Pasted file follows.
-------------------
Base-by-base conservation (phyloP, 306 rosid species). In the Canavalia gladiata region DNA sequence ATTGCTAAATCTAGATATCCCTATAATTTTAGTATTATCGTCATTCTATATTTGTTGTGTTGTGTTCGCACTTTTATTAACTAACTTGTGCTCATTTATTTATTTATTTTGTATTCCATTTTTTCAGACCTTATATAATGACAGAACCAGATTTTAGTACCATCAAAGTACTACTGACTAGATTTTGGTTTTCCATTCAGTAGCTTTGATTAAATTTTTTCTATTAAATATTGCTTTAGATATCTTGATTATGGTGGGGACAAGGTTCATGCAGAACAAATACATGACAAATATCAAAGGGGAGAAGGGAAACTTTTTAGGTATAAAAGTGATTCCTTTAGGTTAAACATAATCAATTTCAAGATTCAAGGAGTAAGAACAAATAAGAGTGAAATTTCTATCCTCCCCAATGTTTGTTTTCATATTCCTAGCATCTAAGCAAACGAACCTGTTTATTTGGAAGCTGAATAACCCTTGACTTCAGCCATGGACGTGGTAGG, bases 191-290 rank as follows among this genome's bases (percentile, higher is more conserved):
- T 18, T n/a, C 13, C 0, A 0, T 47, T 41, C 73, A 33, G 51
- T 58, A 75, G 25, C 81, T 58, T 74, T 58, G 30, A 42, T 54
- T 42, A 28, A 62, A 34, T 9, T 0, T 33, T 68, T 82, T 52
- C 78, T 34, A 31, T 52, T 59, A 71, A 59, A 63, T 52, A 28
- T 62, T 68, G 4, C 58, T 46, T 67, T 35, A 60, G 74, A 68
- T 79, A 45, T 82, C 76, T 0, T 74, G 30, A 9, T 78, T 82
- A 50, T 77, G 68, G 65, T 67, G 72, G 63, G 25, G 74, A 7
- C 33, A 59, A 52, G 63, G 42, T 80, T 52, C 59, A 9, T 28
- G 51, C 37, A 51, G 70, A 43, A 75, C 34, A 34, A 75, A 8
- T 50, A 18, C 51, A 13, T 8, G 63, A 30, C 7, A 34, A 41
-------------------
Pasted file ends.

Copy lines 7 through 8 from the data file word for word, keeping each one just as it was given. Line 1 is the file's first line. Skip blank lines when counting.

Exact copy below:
- T 79, A 45, T 82, C 76, T 0, T 74, G 30, A 9, T 78, T 82
- A 50, T 77, G 68, G 65, T 67, G 72, G 63, G 25, G 74, A 7